Big Picture

God created everything that exists. That includes us. We might have suspected this. We might have suspected a designer of some sort. But we know this because scripture tells us.

What God created is good. Again, we might have suspected this. The world around us is full of the kinds of things we need to live. We cannot escape being astounded at the magnificence of the world around us … at least on a few occassions in our lives, whether we journeyed to see a magnificent landscape or just looked up at the stars.

Something has gone wrong in this world God created. This, we can hardly escape. For all the beauty and magnificence, there are far too many things that can wound us and kill us. We cannot pay any attention at all to the interactions between human beings before we are clear that we people mistreat other people. We expend huge amounts of energy on who is mistreating whom and how. And if we are the least bit introspective, we discover that same evil lurking inside ourselves. We knew all this, but we would hardly be certain about the details if scripture didn’t tell us. There may be some ancient evil that predates the existence of humans, but as soon as we had a choice we humans joined that evil in revolt against God.

And then … time after time after time, God reached out to call us back to him. He plants the seed with Abraham, the one through whom all nations will be blessed. The penultimate expression of God’s love comes in the liberation of Israel. They march out of Egypt because God called them, because God set them free in spite of Pharaoh, because God intends for them to be a light to the rest of the world.

God gives the nation of Israel a law. It encapsulates all the fundamental things expected of every person on the earth, and it includes a set of rules that sets Israel apart from everyone else. Above all it calls the nation to love God first and then to love everyone around them as well.

Then the ultimate expression comes when one specific individual in that nation of Israel stands out from everyone else. God become human, Jesus teaches, he heals, he does all the things that would suggest the kingdom of God is breaking out in the midst of fallen humanity.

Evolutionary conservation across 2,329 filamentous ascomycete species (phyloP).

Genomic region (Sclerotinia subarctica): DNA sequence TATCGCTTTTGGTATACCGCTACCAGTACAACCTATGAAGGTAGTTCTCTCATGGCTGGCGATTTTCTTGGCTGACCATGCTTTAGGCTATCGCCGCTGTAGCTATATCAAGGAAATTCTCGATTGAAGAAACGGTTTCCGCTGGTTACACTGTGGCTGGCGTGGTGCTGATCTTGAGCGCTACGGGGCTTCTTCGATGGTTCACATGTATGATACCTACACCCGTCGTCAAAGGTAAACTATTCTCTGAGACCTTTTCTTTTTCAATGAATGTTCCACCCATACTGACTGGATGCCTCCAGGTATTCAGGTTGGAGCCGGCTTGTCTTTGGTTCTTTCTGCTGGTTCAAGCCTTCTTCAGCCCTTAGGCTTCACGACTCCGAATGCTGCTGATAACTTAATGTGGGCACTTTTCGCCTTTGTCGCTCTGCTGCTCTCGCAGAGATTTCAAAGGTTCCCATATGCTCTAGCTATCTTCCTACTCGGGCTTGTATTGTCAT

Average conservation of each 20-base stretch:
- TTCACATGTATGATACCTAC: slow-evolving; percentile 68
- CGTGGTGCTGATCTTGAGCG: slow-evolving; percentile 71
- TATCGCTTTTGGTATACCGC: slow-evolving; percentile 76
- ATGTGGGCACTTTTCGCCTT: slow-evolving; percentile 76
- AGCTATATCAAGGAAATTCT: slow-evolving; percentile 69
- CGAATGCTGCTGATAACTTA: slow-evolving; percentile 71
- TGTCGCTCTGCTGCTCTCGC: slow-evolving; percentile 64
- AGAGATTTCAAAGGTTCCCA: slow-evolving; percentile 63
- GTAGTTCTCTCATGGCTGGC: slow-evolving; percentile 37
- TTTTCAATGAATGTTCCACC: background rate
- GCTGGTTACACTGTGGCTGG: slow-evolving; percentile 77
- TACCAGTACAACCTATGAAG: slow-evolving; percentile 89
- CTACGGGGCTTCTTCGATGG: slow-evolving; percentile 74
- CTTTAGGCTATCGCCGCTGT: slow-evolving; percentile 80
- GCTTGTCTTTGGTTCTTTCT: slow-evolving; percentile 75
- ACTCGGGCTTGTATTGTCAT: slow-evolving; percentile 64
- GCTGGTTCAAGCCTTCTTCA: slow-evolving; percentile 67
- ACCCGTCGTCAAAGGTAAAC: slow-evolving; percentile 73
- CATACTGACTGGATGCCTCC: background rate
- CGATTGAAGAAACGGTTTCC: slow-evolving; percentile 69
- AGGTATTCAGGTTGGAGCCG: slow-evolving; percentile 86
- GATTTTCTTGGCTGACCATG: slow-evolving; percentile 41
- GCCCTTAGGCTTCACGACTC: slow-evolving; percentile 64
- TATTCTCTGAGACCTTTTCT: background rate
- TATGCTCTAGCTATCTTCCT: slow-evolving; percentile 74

As must always happen on this fallen earth, what is good meets opposition. Jesus is unjustly accused and tragically executed. Yet, Jesus seemed to know all along it was going to happen. He told his disciples it had to happen. Somehow, mysteriously, God would reconcile all the rest of humanity through the unjust execution of this one individual.

The power that lay behind what Jesus was doing is most exuberantly demonstrated when Jesus is raised from the dead and appears alive to his disciples three days after he died. The world rendered its judgment. Jesus had to die. God rendered his judgment, too. Jesus will live. The world’s judgment is reversed, and the power of death itself is dealt a fatal blow. Death may claim each of us eventually, but just as Jesus himself was raised from the dead, we too have hope that we will be raised back to life, restored to the condition God always intended, incorruptible and in perfect relationship with God.

This good news, this good news about God’s Messiah, God’s Christ, God’s anointed one here on earth, is now handed to those who first saw it and they are ordained to go tell others. Those who hear this good news and believe it, find themselves with the same enthusiasm and the same power the original witnesses have. They in turn tell others and the message spreads.

That’s where Acts leaves off and we pick up. But here is the rub: we might have suspected God created the earth. We might have suspected it was originally good but somehow corrupted. We could never have guessed the part about how God tried to restore our relationship with him. That is God’s great secret, the big reveal. We know that only because scripture told us so.

Think about that a second. We know that God loves us. We know that God is trying to restore us to what we ought to be. And we only know that because scripture tells us. In fact, we are asserting that scripture is precisely God’s way of telling us the things we could never have known unless God told us.

Keep that in mind as you read scripture. If it really is all we say it is … if it really is God’s revelation to us, then it is a conduit for a power to transform us that cannot be matched by anything else. We should approach it carefully, humbly, and, yes, even reverently, ready to hear scripture tell us something we may not like, we may not even be fully ready to hear, but that can ultimately lead us to a perfect joy that we can only find in God.